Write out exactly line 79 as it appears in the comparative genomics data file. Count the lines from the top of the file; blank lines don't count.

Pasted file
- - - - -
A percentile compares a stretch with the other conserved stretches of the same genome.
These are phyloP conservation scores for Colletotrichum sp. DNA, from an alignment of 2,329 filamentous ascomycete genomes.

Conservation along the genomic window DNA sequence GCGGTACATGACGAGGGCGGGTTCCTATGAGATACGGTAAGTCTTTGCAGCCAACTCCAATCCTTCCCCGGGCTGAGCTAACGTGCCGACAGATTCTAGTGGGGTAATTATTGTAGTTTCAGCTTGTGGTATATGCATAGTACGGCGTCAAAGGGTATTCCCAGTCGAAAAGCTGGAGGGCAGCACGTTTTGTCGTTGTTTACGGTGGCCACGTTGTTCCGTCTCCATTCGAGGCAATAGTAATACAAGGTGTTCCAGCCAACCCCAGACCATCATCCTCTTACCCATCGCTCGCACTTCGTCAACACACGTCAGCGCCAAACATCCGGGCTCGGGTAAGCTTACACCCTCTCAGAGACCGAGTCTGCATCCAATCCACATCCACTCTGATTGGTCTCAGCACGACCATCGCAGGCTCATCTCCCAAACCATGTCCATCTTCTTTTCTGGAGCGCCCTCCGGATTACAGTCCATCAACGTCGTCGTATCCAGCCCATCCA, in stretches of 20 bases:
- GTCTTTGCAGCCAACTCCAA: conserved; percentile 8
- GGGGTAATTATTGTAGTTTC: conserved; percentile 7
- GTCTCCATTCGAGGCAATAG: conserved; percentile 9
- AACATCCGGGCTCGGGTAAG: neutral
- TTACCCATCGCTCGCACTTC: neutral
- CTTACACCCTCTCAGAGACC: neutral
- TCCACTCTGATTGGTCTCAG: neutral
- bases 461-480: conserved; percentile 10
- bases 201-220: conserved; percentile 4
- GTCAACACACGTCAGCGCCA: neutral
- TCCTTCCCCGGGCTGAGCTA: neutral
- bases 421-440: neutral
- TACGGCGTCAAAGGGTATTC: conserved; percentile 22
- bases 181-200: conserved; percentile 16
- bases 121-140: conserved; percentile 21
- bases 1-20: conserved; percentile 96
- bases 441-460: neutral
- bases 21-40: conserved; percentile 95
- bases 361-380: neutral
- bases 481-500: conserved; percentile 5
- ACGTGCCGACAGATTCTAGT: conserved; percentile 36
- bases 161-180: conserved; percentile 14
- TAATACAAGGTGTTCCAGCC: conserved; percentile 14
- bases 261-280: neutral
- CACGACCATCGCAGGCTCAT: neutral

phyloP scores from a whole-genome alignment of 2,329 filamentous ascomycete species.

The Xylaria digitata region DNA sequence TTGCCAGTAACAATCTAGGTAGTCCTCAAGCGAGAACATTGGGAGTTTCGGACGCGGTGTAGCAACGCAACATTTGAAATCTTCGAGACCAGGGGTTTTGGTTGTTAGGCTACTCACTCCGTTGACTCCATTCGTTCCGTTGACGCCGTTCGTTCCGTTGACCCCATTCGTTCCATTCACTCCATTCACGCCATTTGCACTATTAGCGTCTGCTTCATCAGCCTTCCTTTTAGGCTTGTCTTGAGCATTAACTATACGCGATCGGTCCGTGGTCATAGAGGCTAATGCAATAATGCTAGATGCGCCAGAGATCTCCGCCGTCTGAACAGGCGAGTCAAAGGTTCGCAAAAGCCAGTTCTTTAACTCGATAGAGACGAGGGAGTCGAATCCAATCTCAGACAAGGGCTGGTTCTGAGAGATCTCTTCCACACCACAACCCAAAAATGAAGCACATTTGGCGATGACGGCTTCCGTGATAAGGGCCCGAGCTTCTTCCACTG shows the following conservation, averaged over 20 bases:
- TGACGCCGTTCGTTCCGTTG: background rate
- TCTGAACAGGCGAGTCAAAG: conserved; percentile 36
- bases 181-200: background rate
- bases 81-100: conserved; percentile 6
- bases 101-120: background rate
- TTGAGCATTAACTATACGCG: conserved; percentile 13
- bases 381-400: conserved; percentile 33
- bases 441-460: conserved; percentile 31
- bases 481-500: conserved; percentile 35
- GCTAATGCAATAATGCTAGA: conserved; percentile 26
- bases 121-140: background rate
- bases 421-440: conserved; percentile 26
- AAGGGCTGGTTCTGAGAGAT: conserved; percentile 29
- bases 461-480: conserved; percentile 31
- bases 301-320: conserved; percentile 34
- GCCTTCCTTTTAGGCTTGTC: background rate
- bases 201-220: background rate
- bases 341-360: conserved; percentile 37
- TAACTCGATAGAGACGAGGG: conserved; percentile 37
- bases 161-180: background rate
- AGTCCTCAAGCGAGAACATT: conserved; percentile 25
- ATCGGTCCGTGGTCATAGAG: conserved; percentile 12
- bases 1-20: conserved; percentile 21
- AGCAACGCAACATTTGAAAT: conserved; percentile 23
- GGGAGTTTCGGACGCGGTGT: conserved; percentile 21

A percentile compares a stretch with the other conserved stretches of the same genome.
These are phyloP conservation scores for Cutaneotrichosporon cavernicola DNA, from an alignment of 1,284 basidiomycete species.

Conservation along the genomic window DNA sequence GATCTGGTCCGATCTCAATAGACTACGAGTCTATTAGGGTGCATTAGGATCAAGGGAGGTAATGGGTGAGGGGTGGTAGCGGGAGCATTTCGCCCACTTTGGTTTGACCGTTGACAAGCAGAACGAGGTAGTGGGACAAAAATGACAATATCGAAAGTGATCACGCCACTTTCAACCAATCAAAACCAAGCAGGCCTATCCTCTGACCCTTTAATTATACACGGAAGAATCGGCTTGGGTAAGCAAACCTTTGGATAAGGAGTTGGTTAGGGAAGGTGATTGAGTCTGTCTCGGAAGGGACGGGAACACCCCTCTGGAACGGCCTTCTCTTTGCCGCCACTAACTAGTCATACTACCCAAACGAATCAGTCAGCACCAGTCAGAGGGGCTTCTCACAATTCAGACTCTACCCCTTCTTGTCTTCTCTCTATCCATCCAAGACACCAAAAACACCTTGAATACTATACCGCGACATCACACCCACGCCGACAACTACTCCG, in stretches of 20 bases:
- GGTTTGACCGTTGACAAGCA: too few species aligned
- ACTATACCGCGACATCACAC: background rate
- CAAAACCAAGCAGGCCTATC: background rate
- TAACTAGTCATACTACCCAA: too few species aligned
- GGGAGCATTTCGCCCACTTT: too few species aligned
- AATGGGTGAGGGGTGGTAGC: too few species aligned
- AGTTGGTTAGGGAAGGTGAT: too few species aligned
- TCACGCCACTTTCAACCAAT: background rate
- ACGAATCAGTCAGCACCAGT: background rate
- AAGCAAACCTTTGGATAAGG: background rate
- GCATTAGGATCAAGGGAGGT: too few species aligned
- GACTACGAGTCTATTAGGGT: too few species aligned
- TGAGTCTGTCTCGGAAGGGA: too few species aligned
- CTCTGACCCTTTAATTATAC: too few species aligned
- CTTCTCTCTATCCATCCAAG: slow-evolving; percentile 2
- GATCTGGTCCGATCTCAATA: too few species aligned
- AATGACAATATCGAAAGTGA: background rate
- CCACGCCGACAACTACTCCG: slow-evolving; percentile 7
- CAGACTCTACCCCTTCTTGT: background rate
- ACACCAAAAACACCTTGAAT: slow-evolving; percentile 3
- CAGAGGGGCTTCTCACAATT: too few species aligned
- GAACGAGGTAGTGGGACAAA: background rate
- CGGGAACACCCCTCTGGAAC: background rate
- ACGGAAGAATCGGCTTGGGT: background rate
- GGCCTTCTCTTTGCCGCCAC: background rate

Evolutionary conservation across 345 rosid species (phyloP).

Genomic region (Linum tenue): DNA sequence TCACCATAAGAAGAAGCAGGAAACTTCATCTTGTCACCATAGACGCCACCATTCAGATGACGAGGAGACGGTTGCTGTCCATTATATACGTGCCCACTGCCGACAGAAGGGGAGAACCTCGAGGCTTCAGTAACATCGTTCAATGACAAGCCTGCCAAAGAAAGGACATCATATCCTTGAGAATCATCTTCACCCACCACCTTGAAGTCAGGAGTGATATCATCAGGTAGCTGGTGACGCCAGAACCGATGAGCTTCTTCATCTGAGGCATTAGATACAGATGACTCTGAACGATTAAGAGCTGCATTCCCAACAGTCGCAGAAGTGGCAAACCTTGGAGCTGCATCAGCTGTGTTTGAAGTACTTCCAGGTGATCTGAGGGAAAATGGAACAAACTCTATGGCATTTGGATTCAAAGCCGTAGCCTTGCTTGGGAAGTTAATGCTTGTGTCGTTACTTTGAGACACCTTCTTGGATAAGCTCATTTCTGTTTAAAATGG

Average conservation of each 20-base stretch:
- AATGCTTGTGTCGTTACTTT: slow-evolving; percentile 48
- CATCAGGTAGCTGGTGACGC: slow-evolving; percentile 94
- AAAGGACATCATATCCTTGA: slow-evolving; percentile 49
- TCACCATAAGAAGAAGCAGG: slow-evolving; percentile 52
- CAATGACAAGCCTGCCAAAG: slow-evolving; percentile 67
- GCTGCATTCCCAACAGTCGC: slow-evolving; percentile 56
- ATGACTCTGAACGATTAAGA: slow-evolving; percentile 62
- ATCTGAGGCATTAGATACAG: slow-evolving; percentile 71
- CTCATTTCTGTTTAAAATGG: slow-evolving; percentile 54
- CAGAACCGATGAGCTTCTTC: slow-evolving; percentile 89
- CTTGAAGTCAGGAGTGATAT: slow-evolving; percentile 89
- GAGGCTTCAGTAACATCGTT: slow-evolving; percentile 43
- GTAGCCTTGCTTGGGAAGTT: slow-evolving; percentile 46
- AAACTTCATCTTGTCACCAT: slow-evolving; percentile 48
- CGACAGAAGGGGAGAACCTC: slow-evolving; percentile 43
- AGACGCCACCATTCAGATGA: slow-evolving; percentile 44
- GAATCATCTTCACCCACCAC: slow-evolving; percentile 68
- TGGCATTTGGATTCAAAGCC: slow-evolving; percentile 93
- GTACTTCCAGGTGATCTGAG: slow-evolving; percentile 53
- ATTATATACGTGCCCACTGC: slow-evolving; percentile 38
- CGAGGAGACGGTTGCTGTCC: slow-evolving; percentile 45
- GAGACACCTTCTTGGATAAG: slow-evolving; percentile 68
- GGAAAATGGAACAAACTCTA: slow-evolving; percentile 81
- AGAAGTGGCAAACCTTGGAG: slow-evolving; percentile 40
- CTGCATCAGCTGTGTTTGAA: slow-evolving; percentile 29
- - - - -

- CAGAGGGGCTTCTCACAATT: too few species aligned